...that the god-fearing, trailer-park friendly audience probably understands Derek Jeter, Joe Torre (yes, I know he's with LA now), the Yankees, jerkoffs, and indeed baseball (a sport which is intrinsically rather more complex than football/soccer) perfectly well, right? So why would they have any trouble with the British analogues with a bit of explanation? Just because you don't agree with Fox News readers doesn't mean they're all incredibly stupid.
(given the high immigrant population of the U.S., BTW, soccer/football news is more commonly available and more widely followed than you'd probably guess. Being as blinkered a Brit as you fondly imagine your targets to be blinkered Americans.)
...there's already a bunch of very popular devices out there, which their users generally love, in exactly this form factor. They're called e-readers. Go ask a Sony Reader or Kindle owner if they'd like a tablet in the same form factor as their reader, and a lot of 'em will say 'yes'. Clearly it's a form factor that works for people.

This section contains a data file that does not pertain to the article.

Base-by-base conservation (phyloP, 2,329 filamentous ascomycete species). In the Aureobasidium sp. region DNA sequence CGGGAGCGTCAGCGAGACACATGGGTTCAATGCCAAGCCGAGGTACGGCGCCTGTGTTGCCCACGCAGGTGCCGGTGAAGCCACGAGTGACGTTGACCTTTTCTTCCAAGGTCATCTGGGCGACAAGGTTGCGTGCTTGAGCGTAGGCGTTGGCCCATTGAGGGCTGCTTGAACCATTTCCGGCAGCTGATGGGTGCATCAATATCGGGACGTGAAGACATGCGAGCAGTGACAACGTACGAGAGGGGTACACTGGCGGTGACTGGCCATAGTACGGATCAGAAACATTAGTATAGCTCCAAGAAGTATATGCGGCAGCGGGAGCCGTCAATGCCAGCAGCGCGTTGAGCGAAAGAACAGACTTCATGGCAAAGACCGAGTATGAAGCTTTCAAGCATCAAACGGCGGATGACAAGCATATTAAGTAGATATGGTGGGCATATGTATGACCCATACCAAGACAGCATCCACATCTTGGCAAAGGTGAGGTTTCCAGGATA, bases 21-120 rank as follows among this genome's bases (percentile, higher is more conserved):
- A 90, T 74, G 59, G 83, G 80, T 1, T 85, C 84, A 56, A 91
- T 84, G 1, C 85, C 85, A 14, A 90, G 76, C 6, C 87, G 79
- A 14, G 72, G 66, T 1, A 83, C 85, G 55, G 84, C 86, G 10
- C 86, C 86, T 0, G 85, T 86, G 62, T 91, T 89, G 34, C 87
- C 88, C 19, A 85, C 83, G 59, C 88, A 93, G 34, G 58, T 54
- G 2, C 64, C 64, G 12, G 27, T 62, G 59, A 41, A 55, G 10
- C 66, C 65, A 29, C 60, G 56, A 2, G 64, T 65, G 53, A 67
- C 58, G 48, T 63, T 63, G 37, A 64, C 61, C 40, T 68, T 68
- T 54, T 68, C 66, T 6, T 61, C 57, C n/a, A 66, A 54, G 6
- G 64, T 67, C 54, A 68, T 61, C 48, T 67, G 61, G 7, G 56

The touch argument is clearly bullshit, otherwise why does Apple sell 3" touchscreen devices? To extend Jobs' silly argument about 'filing down your fingers' to a 3" display, you'd wind up with...well...a stylus. And we all know what Steve thinks of the stylus.
Let's face it, all CEOs ever talk is whatever bullshit they can come up with to support what they happen to be hawking at that particular moment. There's no point taking anything they say remotely seriously.
that the new-gen iPhone and iPod Touch use the exact same resolution as the iPad expressly to make it easy to create apps that run unmodified on both.
No, no, that's something COMPLETELY different
""The seven-inch tablets are 'tweeners'," he said, "too big to compete with a smartphone and too small to compete with an iPad.""